from Lindsey Funtik, Coordinator of Volunteer Ministries, Ashland First United Methodist Church, Ashland, Ohio.
There is a lot of power in finding yourself splayed on the floor of a sanctuary. Riddled with worry and attempting to take the hurdles of your objections at a sprint and straining too hard to spy something, anything on the horizon, you're bound to fall on your face. It's going to hurt, but the reaction to the Spirit's balm will be visceral as it soothes your heart palpitations and renders defenseless your fears.
"Just take the next faithful step."
Over time, you’ll be reminded of the different ways in which you have heard this exact same Divine statement phrased. You'll remember that man, the one with whom you did not always agree but who spoke with rich, hearty conviction, that shared something that stuck with you: "Go as far as you can see and when you get there, you will be able to see further." It conjured images of dense forests and faroff mountaintops, shrouded in fog that was so spooky, but only dispersed when you stepped through it. You'll be reminded that you don't always have to see the full picture to know what to do next. You're painting as you go.
And then, you will take a short jaunt down memory lane, when Facebook will remind you of the time you were trying to be impressive so you posted deep, thought-provoking quotes. Though they were often random and esoteric, a gem winks at you from the embarrassing sludge of earlier years: "Do the brave thing and bravery will follow." It will be harder to roll your eyes at that one, and it will be impossible to ignore the somersault that will twirl around the ulcers in your belly. You will think, yes I guess that's true. I guess we can act brave even when we don’t feel it. I guess we can have some sort of faith that courageous actions, even when advancing only inches, will breed something good.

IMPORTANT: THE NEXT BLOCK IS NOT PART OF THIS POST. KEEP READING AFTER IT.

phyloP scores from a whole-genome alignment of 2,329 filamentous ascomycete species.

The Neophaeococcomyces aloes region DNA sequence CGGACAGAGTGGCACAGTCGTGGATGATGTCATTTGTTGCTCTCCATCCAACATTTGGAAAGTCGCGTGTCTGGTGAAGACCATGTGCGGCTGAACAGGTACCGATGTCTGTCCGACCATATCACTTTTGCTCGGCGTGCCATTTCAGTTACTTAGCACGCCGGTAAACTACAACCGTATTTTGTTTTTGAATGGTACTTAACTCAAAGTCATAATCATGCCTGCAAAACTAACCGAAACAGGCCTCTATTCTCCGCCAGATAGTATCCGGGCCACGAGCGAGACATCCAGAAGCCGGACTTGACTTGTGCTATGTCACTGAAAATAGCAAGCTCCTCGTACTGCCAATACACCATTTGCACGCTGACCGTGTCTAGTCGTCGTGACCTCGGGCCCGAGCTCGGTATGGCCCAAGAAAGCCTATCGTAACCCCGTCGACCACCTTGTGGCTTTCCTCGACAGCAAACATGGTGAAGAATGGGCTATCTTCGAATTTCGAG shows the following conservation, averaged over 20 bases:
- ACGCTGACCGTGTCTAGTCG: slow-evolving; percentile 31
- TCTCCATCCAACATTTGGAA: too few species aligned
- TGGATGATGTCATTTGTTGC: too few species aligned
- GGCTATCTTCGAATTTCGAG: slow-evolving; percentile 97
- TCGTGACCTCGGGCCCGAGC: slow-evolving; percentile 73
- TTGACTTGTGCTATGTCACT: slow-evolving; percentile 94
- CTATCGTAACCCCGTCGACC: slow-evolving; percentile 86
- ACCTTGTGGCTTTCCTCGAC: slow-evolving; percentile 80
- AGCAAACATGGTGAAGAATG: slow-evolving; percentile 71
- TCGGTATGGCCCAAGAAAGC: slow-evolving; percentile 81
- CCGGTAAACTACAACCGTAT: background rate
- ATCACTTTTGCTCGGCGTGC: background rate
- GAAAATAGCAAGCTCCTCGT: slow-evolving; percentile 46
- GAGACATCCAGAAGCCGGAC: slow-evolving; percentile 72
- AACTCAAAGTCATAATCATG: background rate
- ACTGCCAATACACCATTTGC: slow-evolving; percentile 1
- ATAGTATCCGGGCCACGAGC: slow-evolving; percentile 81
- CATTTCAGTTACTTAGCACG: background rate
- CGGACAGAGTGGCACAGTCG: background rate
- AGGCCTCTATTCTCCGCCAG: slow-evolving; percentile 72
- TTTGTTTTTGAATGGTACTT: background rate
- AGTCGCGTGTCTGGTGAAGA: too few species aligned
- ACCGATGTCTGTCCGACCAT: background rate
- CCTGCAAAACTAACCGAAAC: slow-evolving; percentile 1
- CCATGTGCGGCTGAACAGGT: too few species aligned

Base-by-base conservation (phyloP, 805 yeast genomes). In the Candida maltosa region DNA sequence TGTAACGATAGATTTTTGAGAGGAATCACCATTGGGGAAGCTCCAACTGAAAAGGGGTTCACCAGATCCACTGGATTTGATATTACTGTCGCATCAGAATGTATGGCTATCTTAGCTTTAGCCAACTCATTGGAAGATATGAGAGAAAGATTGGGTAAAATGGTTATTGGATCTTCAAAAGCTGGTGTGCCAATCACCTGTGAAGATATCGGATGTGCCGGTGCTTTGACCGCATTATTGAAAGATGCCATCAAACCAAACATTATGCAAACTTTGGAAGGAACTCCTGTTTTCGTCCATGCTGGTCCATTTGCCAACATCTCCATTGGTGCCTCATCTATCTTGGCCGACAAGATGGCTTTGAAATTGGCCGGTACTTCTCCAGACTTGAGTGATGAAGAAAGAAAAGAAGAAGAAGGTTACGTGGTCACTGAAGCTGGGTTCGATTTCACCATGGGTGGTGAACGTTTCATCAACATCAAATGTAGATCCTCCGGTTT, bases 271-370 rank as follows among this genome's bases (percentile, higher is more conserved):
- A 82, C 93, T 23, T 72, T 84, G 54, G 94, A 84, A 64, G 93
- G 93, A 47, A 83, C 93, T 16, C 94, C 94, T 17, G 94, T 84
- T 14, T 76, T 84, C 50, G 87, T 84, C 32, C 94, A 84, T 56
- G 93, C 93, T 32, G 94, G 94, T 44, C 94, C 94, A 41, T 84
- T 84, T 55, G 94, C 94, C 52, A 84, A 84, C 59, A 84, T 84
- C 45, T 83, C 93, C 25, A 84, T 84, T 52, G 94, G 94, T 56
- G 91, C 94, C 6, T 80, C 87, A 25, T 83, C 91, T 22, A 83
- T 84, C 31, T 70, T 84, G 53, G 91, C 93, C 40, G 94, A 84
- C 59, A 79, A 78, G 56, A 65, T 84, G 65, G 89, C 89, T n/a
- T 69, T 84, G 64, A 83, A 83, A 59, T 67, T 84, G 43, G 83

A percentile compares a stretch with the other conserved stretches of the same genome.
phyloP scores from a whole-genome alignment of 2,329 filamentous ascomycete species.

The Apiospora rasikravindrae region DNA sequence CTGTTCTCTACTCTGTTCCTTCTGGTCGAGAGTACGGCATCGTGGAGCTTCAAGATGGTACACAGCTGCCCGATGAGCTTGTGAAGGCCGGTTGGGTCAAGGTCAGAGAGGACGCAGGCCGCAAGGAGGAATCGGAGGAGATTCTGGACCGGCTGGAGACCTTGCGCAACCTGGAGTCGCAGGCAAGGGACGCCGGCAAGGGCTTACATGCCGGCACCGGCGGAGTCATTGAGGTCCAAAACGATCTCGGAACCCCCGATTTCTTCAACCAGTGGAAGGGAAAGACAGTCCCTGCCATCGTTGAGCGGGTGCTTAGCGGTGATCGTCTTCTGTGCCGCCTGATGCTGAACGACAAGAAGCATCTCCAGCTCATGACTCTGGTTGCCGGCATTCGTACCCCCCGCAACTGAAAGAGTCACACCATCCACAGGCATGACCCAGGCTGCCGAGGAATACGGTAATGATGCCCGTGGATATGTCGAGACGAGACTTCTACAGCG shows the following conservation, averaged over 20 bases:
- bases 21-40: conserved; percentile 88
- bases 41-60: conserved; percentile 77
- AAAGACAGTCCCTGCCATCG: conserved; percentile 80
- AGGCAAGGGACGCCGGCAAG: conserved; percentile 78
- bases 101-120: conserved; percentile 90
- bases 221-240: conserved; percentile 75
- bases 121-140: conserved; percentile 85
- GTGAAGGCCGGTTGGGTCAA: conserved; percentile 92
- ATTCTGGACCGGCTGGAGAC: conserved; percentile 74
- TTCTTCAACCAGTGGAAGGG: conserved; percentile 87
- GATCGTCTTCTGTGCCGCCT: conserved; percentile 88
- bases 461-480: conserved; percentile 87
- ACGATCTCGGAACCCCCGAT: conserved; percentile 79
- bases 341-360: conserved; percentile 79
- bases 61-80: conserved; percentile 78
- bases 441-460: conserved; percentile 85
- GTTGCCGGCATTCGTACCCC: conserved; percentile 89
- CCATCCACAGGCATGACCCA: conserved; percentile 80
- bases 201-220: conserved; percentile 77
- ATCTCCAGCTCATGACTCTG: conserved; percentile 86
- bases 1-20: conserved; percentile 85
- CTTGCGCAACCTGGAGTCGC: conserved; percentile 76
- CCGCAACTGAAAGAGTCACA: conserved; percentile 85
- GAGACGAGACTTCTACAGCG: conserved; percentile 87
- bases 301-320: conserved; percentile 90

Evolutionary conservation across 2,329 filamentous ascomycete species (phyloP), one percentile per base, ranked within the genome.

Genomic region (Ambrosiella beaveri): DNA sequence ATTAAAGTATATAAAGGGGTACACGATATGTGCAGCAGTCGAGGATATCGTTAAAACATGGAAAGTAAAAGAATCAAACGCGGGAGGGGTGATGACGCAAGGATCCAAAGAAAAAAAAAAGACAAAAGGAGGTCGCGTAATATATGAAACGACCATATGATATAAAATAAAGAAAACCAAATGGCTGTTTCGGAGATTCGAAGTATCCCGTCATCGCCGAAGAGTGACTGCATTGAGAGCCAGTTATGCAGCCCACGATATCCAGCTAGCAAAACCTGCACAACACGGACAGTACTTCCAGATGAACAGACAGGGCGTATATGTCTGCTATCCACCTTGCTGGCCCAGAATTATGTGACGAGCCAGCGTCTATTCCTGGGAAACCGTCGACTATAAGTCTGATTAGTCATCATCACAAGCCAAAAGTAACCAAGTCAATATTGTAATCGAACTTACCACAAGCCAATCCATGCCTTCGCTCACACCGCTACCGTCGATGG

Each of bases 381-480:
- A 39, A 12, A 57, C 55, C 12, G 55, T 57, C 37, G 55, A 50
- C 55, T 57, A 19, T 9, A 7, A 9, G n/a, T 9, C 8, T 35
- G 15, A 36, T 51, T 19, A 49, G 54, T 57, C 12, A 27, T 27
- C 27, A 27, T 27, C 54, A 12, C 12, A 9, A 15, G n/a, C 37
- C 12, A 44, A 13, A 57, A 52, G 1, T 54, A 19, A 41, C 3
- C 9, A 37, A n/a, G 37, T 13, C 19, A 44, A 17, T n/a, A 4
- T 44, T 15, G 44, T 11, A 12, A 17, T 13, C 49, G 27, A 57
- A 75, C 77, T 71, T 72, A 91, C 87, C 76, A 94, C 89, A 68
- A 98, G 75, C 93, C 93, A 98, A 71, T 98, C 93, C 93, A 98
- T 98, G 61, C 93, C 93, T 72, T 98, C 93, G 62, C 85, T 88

Finally, all things will come back around to Disney, because all things inevitably come back around to Disney. You will be enraptured by Anna's vulnerability while she sits on the floor of a cave, believing her sister to be dead and her grief to be insurmountable. She won't try to sugarcoat it, but she will press a surge of muscle movement into her wobbly legs by sheer force of will and sing right to you: "Just do the next right thing." Tears will bring a misty film and hope will breed a new resolve because the story, no matter how messy or saccharine or devastating or unbelievable in both good and bad ways, will always, always work out. Somehow.
Your feet are alive and you are deeply loved and the horizon is closer than you think, so be reminded–step, step, step.
Cross-Posted from Reflections on Faith, Words, and The Holiness of Today